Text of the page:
We often need to do a lot of trial and error in life, with the ultimate goal being trial and success, which is an ongoing, lifelong practice. It would be helpful for all of us to embrace this reality so we can remain in a more peaceful state of mind by understanding that life is always in flux with new highs and lows every day. When we embrace this reality, it is easier for us to not live on an emotional roller coaster when things don’t go as planned. This helps keep our stress levels lower.

We often need to do a lot of trial and error in life, with the ultimate goal being trial and success, which is an ongoing, lifelong practice Click To Tweet

This all being said, I think all of us have most of the puzzle pieces we need at our disposal right now to be or do anything in life. We just might need to look at them a little bit differently and put them together a little bit differently in order to make them fit and work in our favor. Search within yourself for answers to your challenges. Most of us know what we need to do to feel better and do better with most things in our lives. It is more a matter of being dedicated to putting pieces together, rather than looking for more and more pieces, and not giving up until the puzzle is complete.










Tom Seaman is a Certified Professional Life Coach in the area of health and wellness, and the author of 2 books: Diagnosis Dystonia: Navigating the Journey (2015and Beyond Pain and Suffering: Adapting to Adversity and Life Challenges (2021). He is also a motivational speaker, chronic pain and dystonia awareness advocate, health blogger, volunteer for the Dystonia Medical Research Foundation (DMRF) as a support group leader, and is a member and writer for Chronic Illness Bloggers NetworkThe MightyPatient Worthy, and The Wellness Universe. To learn more about Tom, get a copy of his books (also on Amazon), or schedule a free life coaching consult, visit Follow him on Twitter @Dystoniabook1 and Instagram.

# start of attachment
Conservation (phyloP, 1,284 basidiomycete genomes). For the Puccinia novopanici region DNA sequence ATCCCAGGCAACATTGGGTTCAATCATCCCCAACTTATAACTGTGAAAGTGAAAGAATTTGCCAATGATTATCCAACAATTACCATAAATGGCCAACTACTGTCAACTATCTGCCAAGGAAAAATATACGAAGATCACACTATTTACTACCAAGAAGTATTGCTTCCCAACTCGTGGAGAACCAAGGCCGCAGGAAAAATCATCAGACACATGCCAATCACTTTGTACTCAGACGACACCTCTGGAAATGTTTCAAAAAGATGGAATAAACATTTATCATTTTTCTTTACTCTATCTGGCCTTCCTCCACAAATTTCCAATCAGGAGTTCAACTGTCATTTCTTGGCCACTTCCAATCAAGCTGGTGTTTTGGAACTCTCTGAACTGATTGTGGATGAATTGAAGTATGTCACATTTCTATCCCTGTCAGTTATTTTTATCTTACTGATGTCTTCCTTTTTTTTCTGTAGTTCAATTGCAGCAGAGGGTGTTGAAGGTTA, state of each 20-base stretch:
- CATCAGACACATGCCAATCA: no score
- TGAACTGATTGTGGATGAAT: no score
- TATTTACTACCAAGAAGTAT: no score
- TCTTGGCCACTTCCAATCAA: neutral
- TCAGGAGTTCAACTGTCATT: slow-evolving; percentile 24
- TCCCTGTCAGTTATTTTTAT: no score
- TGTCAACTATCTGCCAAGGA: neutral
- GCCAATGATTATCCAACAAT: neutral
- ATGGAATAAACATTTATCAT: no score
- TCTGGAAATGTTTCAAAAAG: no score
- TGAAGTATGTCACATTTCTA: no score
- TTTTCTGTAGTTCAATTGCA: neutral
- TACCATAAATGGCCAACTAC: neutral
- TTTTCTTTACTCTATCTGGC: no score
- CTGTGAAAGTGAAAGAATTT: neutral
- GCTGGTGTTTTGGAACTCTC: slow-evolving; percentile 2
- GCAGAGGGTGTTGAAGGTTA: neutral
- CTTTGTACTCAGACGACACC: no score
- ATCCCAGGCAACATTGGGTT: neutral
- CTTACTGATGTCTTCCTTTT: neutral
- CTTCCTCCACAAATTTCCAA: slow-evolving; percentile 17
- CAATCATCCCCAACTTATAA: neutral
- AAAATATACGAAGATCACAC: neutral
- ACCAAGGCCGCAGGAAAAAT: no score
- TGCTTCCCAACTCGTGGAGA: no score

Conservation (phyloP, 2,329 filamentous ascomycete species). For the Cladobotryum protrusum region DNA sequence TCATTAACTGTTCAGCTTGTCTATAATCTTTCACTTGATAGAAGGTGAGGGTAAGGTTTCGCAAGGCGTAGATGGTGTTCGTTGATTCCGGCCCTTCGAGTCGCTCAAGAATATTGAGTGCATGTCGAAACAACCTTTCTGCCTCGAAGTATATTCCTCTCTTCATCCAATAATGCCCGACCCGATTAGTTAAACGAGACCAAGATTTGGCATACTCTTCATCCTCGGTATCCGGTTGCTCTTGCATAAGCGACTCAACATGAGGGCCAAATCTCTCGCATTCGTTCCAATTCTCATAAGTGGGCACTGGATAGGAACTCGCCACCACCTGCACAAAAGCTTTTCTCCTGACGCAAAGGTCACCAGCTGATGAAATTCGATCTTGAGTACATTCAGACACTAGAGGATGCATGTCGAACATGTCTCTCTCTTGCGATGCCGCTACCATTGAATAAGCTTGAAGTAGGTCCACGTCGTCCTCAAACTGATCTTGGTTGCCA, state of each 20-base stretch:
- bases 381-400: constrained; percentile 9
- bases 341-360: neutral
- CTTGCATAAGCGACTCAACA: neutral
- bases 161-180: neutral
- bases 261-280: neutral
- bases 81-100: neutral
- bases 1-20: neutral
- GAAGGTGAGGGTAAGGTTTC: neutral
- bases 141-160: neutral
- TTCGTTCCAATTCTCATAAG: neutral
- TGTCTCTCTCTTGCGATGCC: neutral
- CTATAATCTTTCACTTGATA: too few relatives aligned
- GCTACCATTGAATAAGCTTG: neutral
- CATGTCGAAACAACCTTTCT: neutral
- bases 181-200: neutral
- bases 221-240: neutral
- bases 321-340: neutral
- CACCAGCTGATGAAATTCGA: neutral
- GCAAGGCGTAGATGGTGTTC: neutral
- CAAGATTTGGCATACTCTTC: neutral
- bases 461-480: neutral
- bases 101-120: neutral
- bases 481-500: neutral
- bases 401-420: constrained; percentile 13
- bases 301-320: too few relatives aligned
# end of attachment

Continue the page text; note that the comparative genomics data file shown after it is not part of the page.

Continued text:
4 responses to “Finding the proper puzzle pieces for better health and life balance”

  1. Helen says:

    Wow, those snow pieces can’t have been easy Tom ! I purchased one of those big fold away puzzle boards a few years ago but since getting dystonia it hasn’t seen the light of day . You’ve inspired me to get it out again and try and find a comfortable position ( or even move around ) to finish the half done puzzle inside .!
    Wishing you , your girlfriend and family a peaceful Christmas, with gratitude for all the information you share and support you give .

    • Tom Seaman says:

      Thank so much for all your kind words, Helen! The snow and sky in that puzzle were really tough, but slow and steady with good teamwork got us through. The Christmas tree was actually the trickiest part. I’m excited that this blog motivated you get your puzzle out! I hope you will send me pictures. What you mentioned about being comfortable also crossed my mind. At first it wasn’t and then when I found the right chair in the right position, it was pretty good… and rest breaks also helped. Have fun with the puzzle and Merry Christmas!

  2. Tammy Thomison says:

    Good afternoon Tom, I always enjoy receiving and reading your emails. Thank you for sharing your journey with me. Many things you’ve said has definitely helped me.
    I was wondering if you have heard of and maybe even tried the *Electronic Acupuncture Pens *; I have looked them up but still a bit nervous about trying it. My Neurologist said she hadn’t heard of, and I would like an honest opinion if it might help with my Cervical Dystonia.
    Thank You for your help. Merry Christmas

    • Tom Seaman says:

      Hi Tammy. I am very pleased to hear that you enjoy my writings. Thank you! I have never tried an acupuncture pen, but I used to see an acupuncturist on a regular basis. IF you try it, please let me know what you think of it. Thanks!